There is no easy fix and no easy answer as to why the recent riots in England kicked off the way they did.
The riots brought out the worst - and the best - in people. What is it, that makes an individual give up his or her social responsibility and respect for others? Why did people throw away all their moral scruples for a pair of designer trainers, a box of mobile phones or even a pack of mineral water?
Where lies the excitement in throwing missiles at police cars, smashing a shop window and setting the corner shop alight? The very same corner shop where you buy your fags & mags and chat with the owner?
Part of it is down to group mentality, like fish in a fish shoal. The dictionary says:
"Swarm behaviour, or swarming: A collective behaviour exhibited by animals of similar size which aggregate together, perhaps milling about the same spot or perhaps moving en masse or migrating in some direction."
That pretty much says it all. But at what point did people - of all races, sexes, ages and walks of life - let the swarm behaviour take over their social instincts and morals?
Sadly, the debate so far has been very polarised. You either blame the society, culture and/or the government and point at the underlying reasons as to why it happened. Or you blame the individual, their parents and ask for tougher sentences, rubber bullets and longer prison sentences. Adapt the former view and you are classed as a left-wing, liberal idealist with no sense of reality. Adapt the latter and you are a right-wing, conservative traditionalist who believes discipline and deterrence are the only ways forward. I believe there is no black and white analysis to be had. It is, indeed, complicated.
As much as I condemn the appalling actions committed by these individuals, I still believe everyone is a product of his or her society. We all started off as newborn babies, but for some, the environment was not as socially nourishing as it was for others. For some, the world consisted of things. Comforting things. 'Dummy' replacements. Toys. Bags of crisps and Play station. If all you have ever been offered by your parents are things, rather than their time and love, then 'things' will become important to you.
If you have never had a book read to you, never been taken on a visit to the museum, been offered help to explain that algebra homework or had a chance to go on holidays where you meet other people, experience different cultures - then the perception of the world is bound to be different. So yes, I do think a lot of the riot behavior stems from inequality. It is easy to blame the parents but - what were these parents offered by their parents? Also, it has to be said, the society we live in now is not the same as it was, say 30 years ago. On the other hand, not all the rioters were children. In fact, not everyone was even rioting as such. It all started off as a reaction to the shooting in Tottenham, but - somehow, that feels a long time ago now.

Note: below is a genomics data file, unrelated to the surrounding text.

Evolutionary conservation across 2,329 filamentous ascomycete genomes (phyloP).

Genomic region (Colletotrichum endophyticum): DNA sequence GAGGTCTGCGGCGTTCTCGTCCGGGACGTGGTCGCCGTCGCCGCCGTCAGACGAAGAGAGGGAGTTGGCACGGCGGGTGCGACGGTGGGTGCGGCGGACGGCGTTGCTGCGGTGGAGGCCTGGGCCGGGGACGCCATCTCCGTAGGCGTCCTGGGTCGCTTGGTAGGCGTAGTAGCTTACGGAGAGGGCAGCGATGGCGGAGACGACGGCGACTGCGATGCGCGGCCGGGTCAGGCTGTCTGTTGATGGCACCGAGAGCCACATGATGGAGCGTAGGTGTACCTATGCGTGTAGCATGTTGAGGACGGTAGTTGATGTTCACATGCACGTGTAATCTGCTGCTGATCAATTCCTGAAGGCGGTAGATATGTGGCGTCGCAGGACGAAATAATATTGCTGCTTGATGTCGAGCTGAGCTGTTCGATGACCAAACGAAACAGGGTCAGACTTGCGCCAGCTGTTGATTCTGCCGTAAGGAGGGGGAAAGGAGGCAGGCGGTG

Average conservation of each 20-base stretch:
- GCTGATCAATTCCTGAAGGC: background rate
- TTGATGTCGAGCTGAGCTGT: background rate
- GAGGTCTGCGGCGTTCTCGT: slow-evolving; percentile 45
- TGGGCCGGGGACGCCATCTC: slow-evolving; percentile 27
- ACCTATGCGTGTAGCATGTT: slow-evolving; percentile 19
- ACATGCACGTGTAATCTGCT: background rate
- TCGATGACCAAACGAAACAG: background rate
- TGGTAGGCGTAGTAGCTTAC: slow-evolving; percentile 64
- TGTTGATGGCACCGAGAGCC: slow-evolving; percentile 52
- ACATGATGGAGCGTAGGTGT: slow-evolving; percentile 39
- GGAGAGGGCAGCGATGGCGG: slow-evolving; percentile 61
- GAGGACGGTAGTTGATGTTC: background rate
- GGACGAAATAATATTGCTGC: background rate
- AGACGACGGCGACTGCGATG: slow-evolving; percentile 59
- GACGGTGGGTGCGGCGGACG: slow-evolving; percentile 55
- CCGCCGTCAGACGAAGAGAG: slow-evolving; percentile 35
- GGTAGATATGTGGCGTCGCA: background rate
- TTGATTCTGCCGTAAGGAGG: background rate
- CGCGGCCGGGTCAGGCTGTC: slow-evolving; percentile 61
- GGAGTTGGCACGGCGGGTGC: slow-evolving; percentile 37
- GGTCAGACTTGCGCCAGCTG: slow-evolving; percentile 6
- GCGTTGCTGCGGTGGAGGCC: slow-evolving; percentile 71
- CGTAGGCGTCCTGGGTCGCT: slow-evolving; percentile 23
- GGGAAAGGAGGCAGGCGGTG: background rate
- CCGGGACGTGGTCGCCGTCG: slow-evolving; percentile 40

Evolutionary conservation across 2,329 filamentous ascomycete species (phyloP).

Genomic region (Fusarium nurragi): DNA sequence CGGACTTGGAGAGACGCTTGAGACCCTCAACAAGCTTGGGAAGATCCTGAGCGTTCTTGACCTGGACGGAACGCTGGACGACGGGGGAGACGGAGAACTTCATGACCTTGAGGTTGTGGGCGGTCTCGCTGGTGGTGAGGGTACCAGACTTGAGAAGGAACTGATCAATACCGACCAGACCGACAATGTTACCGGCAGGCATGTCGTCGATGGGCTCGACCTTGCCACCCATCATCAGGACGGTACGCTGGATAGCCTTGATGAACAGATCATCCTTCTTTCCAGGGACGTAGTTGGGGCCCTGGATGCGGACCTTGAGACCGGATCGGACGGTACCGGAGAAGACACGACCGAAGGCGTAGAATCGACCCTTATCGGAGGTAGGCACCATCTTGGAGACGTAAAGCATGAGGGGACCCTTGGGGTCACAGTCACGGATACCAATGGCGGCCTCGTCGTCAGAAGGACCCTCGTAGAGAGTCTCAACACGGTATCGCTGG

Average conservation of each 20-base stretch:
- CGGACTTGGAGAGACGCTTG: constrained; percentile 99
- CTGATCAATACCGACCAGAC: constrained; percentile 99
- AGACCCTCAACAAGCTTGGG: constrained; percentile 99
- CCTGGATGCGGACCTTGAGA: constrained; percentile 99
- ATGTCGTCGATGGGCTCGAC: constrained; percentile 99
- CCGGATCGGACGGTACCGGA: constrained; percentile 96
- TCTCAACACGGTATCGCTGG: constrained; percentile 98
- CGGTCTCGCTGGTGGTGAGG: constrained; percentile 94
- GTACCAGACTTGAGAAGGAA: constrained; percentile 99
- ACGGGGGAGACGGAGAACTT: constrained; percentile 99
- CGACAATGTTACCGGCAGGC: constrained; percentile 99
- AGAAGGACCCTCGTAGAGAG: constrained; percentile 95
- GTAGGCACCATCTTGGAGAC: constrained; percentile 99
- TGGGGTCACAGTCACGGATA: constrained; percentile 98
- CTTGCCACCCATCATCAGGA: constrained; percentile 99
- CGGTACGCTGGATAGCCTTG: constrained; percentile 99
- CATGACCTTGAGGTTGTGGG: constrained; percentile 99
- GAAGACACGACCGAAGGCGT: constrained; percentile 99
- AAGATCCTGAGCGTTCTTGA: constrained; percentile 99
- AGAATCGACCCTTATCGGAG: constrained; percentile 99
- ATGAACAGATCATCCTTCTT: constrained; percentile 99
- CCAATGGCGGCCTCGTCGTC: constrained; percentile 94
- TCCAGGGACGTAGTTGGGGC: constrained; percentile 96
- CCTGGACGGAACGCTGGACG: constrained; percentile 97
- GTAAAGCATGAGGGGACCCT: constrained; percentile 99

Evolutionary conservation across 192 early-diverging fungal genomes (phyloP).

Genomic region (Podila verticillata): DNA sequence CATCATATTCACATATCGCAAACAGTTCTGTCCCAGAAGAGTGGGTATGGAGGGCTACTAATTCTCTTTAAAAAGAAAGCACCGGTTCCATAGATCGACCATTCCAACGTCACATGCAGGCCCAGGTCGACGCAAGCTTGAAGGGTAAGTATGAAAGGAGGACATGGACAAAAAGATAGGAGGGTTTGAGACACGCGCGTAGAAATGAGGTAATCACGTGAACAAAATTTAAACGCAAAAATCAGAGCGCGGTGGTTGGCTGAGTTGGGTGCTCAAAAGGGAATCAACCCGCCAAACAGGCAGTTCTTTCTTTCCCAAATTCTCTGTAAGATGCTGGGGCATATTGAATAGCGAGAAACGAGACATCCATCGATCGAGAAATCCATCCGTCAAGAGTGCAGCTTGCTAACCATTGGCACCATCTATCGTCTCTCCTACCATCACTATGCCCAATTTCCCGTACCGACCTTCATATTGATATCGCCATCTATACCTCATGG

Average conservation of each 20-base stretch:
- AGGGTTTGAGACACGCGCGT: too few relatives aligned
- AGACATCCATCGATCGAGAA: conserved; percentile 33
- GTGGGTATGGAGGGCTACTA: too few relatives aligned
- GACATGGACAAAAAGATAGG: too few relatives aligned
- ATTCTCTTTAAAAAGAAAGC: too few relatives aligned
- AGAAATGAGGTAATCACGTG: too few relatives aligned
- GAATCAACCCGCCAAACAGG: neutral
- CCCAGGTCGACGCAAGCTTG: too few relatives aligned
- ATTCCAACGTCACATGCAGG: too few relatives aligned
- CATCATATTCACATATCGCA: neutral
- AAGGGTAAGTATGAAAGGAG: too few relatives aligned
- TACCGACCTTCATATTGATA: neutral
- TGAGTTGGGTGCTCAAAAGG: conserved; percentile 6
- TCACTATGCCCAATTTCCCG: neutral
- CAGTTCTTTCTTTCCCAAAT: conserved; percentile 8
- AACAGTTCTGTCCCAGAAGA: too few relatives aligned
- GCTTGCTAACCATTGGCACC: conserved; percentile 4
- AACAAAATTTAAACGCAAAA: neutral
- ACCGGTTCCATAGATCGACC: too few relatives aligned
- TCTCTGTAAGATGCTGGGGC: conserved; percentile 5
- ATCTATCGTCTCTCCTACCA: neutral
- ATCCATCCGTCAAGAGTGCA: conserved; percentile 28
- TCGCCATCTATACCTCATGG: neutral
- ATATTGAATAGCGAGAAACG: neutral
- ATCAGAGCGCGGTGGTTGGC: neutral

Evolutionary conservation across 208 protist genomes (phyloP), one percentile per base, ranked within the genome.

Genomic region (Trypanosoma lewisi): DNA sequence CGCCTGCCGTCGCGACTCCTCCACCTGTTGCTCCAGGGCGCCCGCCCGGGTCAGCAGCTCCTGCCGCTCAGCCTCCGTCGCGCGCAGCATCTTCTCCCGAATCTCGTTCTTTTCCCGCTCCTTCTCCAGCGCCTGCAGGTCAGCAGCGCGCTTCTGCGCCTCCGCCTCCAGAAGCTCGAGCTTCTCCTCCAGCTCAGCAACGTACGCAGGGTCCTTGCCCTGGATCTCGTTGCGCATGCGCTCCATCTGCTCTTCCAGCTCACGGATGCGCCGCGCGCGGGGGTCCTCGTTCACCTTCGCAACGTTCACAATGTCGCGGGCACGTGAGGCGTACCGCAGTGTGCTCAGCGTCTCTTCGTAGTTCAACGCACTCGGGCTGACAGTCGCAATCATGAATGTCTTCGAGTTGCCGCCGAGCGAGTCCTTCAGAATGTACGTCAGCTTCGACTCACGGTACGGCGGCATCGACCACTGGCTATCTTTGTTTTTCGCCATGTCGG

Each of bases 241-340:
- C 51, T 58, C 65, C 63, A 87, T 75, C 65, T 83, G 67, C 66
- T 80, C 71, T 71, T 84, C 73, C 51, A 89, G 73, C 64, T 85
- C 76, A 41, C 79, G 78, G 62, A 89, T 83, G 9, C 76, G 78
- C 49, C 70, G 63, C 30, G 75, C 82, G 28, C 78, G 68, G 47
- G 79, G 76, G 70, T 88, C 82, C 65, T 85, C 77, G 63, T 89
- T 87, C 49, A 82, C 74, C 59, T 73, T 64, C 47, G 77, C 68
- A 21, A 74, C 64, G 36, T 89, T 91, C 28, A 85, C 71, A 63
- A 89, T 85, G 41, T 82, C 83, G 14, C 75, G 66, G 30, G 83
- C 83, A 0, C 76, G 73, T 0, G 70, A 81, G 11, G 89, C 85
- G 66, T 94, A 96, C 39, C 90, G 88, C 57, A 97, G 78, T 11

A question was raised during the recent BBC Question Time: "Why is it, these riots never happen in countries like Sweden and Norway?" Someone replied: "Equality. It's down to equality."
I feel that really IS one of the fundamental reasons. When part of a country's population has been bereft of the possibility to achieve what they want because of social and economic inequality, there will be consequences. Instead of aspiring to become something, to get out of life what they want, people will become fed up. Fuelled with low self esteem, bitterness and anger with just about everything and everyone, these individuals collectively make a dangerous mix.
If an opportunity arises to get that pair of designer jeans which has just suddenly become available in front of your eyes - with no police to catch you - then you grab them. In fact, you might as well grab the whole rack.
As much as I find the looting morally wrong, I can sort of understand the reasons for it. What I can't quite apprehend is the lack of respect for one's own community. How can you deliberately rob and set fire to someone's corner shop, risking the lives of everyone living in the flats above? If someone was angry with society as a whole, I would expect him or her to attack Westminster, not Hackney. That puzzles me. I can only assume it was that "swarm behaviour" taking over. No 'inner' moral barrier to stop , to say "Hang on, this is wrong."
I do not want to blow my own Swedish trumpet too much and we are far from perfect in Sweden either, but having lived in both countries I do feel there is a difference. The relevance in bringing the Swedish model up is the fact that we have yet to experience something like this in Sweden and I doubt very much we ever will. Undoubtedly, there is still a lot to be done to achieve increased equality in Sweden, but I dare say we have come a lot further than the UK in this respect - with regards to both class and gender.
We don't do titles. Uniforms, suits & ties are not that important. We have a relatively well working social 'rescue net' which catches vulnerable individuals before it's too late. Not always, mind you - but most of the time. We say parents - not 'mums'. A 'page 3' in our few tabloids would be stopped by our discrimination laws before it got a chance to cause public outrage. I could go on.
I firmly believe that the likelihood for riots to happen is relative to the degree of equality a country can show for herself. It takes generations to change and is sadly not a quick fix.
If nothing else, the riots made a lot of people stop and think. We opened up and shared information to support each other. It made communities stick together and stand strong, offer amazing help and support, building new bonds which, I am sure, will last forever. There are so many aspects to discuss, too many for one single blog post. I feel another one coming on...
One which will talk about the role of Social Media in the riots.